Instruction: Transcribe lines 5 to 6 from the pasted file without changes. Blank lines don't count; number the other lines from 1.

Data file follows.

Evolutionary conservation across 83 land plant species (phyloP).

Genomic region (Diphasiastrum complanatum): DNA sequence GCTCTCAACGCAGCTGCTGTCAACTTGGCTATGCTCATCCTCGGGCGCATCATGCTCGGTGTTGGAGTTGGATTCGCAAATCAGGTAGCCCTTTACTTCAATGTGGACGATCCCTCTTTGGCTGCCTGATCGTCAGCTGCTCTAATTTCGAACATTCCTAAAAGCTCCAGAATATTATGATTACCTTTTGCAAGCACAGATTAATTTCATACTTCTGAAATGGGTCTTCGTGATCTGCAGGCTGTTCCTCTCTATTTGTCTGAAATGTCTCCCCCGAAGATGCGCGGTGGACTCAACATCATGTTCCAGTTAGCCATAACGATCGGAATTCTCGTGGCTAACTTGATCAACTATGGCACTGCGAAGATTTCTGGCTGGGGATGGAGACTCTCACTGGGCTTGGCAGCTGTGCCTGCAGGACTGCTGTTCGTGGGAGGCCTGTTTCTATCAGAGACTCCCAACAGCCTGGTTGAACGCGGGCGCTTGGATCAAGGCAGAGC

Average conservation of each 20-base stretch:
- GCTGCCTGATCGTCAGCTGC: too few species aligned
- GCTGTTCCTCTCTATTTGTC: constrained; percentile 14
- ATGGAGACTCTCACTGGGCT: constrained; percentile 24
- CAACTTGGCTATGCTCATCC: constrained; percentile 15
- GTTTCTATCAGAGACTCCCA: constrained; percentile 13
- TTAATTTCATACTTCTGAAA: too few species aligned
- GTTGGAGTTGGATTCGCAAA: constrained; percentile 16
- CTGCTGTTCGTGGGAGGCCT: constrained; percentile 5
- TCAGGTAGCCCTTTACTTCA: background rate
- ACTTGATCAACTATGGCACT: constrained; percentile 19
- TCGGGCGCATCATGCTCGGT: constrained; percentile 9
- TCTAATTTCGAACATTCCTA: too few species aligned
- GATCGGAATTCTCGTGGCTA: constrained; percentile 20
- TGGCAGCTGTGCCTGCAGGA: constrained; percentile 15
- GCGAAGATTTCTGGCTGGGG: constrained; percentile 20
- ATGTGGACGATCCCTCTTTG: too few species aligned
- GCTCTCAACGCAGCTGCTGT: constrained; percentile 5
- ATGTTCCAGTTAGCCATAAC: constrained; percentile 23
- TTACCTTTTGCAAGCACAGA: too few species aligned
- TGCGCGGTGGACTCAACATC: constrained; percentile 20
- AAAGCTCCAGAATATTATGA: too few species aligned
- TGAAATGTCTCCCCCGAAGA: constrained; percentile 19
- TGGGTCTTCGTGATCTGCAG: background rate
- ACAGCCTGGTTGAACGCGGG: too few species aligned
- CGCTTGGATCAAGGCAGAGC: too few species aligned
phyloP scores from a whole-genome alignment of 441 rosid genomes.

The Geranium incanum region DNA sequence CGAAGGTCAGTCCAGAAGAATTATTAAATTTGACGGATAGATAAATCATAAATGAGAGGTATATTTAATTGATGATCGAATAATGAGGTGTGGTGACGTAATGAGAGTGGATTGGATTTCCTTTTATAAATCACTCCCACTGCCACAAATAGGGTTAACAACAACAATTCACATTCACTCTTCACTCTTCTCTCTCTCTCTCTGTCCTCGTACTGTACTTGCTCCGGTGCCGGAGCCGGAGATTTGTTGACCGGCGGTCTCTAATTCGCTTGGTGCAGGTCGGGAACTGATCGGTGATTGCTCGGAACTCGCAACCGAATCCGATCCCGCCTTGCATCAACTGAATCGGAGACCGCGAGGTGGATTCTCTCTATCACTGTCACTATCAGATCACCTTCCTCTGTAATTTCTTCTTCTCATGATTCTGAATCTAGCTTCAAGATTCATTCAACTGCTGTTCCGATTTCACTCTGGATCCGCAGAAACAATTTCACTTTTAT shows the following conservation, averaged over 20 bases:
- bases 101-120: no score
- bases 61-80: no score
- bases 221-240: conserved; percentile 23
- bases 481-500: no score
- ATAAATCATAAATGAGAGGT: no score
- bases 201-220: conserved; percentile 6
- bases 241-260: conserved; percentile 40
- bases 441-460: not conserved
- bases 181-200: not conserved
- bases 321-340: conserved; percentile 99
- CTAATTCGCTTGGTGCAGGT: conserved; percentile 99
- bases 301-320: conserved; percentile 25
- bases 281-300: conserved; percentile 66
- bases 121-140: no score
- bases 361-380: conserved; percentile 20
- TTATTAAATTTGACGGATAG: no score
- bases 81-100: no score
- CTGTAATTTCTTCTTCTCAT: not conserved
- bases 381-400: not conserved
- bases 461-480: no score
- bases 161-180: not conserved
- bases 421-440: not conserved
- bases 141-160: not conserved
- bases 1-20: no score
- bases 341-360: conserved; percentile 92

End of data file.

- GCTGTTCCTCTCTATTTGTC: constrained; percentile 14
- ATGGAGACTCTCACTGGGCT: constrained; percentile 24